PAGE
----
An International Matter of Law
UCT and International Law
One of the most compelling reasons for joining UCT, and unique to UCT, is that the UCT and UCT Treaty have been proclaimed and established in international law.
On 31 August 2012, the Secretary of State of the Foreign & Commonwealth Office [UK government] was sent a copy of the Treaty of Universal Community Trust, outlining the rights of indigenous nations to independence, self-determination and self-governance, as per established principles and conventions in international law.
Relevant conventions include the Vienna Convention on the Law of Treaties 1969, the Convention on the Rights of Indigenous Peoples 2007, and the Law of Nations.
When six months had passed with no objections, on 15 March 2013 a Notice of Memorandum of Understanding was delivered to Queen Elisabeth II, acknowledging acquiescence of HM’s government to the terms, aims and objectives of the UCT Treaty, as well as their implicit recognition of the independence, sovereignty and jurisdiction established by its ratification, under the well established principles of the Law of Nations.
What does this mean for us?
Essentially the communities of nations standing under UCT have established their right to their sovereignty and independence, as well as their own jurisdiction, as laid out in UCT Treaty. This cannot be challenged as it has been implicitly recognised as per international law.
Matter of Fact
Six months after the Memorandum of Understanding had passed, the UCT Treaty, our non-governmental jurisdiction and the sovereign rights of our indigenous micro-nations were regarded as a matter of fact, as per international conventions. This means their existence could not be questioned.
Matter of Law
And in 2020, after seven years had passed since the Memorandum of Understanding, these were now established as a matter of law, according to international conventions, especially the Law of Treaties and the Law of Nations.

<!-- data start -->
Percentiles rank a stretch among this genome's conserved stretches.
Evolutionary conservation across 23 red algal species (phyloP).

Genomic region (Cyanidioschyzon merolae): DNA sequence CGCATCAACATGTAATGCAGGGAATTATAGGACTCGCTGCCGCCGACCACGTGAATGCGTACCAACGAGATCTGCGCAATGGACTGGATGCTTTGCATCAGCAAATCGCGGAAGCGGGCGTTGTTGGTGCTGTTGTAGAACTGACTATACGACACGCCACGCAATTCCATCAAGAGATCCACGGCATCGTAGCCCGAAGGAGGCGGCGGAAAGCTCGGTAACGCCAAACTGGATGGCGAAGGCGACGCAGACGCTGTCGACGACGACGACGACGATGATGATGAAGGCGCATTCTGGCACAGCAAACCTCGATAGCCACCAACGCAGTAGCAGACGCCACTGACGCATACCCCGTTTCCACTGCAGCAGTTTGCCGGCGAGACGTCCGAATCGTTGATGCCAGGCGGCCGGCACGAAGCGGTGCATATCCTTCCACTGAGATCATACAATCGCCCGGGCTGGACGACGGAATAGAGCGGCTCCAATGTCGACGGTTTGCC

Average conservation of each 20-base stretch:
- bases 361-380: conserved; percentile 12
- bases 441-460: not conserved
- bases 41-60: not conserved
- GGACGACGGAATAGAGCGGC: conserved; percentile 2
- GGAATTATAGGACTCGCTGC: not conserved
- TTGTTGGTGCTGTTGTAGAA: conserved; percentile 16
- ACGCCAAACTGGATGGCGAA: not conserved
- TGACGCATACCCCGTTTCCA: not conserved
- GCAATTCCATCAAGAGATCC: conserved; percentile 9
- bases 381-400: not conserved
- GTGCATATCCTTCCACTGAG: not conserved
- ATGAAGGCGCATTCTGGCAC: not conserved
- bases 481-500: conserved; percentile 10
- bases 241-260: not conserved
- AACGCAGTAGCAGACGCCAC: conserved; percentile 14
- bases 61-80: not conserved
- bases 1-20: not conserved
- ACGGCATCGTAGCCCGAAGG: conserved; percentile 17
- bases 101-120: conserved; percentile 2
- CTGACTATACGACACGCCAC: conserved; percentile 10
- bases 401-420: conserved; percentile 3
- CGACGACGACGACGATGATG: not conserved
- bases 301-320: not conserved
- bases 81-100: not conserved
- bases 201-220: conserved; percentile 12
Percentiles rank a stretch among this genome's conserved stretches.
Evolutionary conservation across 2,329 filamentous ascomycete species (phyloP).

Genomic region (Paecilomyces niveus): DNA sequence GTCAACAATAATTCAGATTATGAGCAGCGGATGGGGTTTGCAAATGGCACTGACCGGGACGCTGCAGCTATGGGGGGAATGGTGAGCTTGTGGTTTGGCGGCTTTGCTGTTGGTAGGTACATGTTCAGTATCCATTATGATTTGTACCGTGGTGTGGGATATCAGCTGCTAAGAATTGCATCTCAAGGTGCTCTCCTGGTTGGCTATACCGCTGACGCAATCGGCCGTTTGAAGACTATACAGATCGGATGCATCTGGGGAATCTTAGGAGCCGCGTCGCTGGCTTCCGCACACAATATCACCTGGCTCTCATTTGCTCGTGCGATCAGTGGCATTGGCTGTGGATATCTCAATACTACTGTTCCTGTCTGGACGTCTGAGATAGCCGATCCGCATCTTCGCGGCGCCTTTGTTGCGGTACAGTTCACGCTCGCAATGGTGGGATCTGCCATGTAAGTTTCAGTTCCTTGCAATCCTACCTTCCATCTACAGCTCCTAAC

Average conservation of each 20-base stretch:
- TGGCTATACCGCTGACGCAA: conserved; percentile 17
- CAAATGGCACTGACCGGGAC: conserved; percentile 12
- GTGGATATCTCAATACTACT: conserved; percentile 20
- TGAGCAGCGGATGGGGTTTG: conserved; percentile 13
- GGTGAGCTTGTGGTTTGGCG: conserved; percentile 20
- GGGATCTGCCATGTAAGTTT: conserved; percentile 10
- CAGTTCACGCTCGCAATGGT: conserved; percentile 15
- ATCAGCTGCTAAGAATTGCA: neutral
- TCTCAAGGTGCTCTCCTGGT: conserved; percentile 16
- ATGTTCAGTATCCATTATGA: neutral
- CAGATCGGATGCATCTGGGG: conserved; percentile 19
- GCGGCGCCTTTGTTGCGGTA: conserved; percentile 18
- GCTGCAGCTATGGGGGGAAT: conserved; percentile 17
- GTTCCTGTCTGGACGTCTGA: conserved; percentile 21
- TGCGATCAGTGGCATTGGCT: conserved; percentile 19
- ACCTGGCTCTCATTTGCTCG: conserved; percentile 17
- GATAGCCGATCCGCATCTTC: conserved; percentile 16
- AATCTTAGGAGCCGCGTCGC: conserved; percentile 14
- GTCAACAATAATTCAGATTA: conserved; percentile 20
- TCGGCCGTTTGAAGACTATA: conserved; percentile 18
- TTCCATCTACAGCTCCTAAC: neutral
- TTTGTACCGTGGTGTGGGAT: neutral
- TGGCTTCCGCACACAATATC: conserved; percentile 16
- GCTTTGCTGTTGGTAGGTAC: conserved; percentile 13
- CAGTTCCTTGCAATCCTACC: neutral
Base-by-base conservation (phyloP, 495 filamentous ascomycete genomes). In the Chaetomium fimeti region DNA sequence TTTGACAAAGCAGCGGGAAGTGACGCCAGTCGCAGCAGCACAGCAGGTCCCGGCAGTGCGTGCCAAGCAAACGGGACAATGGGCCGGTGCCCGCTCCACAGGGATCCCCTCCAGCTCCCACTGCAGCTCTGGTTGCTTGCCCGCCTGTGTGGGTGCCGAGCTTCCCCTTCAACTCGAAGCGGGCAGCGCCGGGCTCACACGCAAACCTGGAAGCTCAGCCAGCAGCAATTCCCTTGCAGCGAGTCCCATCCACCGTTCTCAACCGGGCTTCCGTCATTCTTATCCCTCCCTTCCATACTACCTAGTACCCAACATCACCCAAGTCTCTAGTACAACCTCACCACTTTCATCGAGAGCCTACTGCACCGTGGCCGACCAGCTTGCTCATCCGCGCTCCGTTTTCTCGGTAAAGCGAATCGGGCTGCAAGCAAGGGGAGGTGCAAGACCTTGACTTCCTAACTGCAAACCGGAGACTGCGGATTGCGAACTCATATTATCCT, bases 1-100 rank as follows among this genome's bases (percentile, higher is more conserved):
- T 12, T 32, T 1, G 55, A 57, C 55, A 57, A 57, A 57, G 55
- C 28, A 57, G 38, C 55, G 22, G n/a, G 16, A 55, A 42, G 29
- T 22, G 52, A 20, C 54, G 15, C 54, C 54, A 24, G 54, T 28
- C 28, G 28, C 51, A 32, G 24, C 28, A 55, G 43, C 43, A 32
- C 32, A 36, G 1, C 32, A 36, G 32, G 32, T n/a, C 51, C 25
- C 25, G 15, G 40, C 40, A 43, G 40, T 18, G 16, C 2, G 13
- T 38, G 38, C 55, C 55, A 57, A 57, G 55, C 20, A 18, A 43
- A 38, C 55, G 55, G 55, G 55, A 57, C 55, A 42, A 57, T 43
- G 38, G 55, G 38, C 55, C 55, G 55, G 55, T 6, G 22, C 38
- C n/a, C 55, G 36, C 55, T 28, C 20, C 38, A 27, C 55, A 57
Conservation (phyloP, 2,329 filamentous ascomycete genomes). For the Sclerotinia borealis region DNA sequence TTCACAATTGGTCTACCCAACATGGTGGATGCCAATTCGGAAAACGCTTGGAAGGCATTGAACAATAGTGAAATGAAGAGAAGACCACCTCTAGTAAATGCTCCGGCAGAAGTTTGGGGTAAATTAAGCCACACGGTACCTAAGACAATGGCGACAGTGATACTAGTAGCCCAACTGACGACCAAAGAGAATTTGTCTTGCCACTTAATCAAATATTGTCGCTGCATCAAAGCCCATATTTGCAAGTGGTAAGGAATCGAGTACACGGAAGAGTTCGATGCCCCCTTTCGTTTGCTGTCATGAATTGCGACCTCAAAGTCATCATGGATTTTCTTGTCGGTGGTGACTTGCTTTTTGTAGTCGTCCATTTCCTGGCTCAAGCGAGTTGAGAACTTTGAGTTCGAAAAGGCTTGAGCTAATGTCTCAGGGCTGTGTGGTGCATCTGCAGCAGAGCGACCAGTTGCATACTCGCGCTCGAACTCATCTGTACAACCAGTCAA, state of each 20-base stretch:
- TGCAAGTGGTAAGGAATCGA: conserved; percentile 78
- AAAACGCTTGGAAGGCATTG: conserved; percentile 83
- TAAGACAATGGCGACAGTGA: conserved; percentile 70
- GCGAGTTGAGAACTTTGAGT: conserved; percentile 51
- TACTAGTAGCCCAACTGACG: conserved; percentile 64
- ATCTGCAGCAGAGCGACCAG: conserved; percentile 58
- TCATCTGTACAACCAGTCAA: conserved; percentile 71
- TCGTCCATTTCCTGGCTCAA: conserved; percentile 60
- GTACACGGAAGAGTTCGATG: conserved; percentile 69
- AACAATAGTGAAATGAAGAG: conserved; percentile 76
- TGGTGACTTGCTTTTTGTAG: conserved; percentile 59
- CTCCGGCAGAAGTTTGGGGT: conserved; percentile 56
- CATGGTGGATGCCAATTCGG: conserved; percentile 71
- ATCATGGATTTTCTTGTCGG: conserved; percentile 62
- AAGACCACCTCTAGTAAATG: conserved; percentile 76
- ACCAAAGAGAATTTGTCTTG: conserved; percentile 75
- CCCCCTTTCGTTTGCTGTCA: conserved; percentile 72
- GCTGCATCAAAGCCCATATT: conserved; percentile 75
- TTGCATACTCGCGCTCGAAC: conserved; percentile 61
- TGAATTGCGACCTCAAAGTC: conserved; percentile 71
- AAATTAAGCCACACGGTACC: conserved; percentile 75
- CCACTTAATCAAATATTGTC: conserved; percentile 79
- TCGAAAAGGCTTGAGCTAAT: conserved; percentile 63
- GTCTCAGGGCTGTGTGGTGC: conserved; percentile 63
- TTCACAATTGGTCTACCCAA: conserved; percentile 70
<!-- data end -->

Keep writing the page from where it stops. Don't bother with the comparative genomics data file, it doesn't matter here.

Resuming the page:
This places UCT in an even stronger position than before.
Why do we need a Memorandum?
Most of us know that we are all inherently free, born with unalienable rights, and that we shouldn’t need to declare this to anyone.
However we live in a complex world, with nations and states, laws, conventions and statutes, created over many thousands of years, by those who believe they control us.
If we wish to step outside their system, and be protected from the 1% and their far-reaching, deceptive policies, it makes sense to step into our own jurisdiction, with the protection of declarations enshrined in international law.
The UCT is much more than a statement of our affiliation with the values and principles of Natural Law.
The UCT is also a legal and lawful declaration of independence, sovereignty and jurisdiction, which stands in international law.
It is both a revolutionary way of thinking about how we live now, and a blueprint for the freer, kinder and fairer future we are creating for all of mankind.
The Treaty of the UCT was ratified on 21 June 2012 CE, by many of the sovereign, indigenous nations which form the micro-nations within the umbrella of the UCT.
The Treaty is an important constitution, stipulating our values, principles, aims and objectives.
magna carta 2020
Magna Carta 2020 Declaration of Rights was declared on 22 August 2020 CE, by and for the People of Britain, for the singular purpose of restoring the rights, freedoms and protections guaranteed by the Common Law.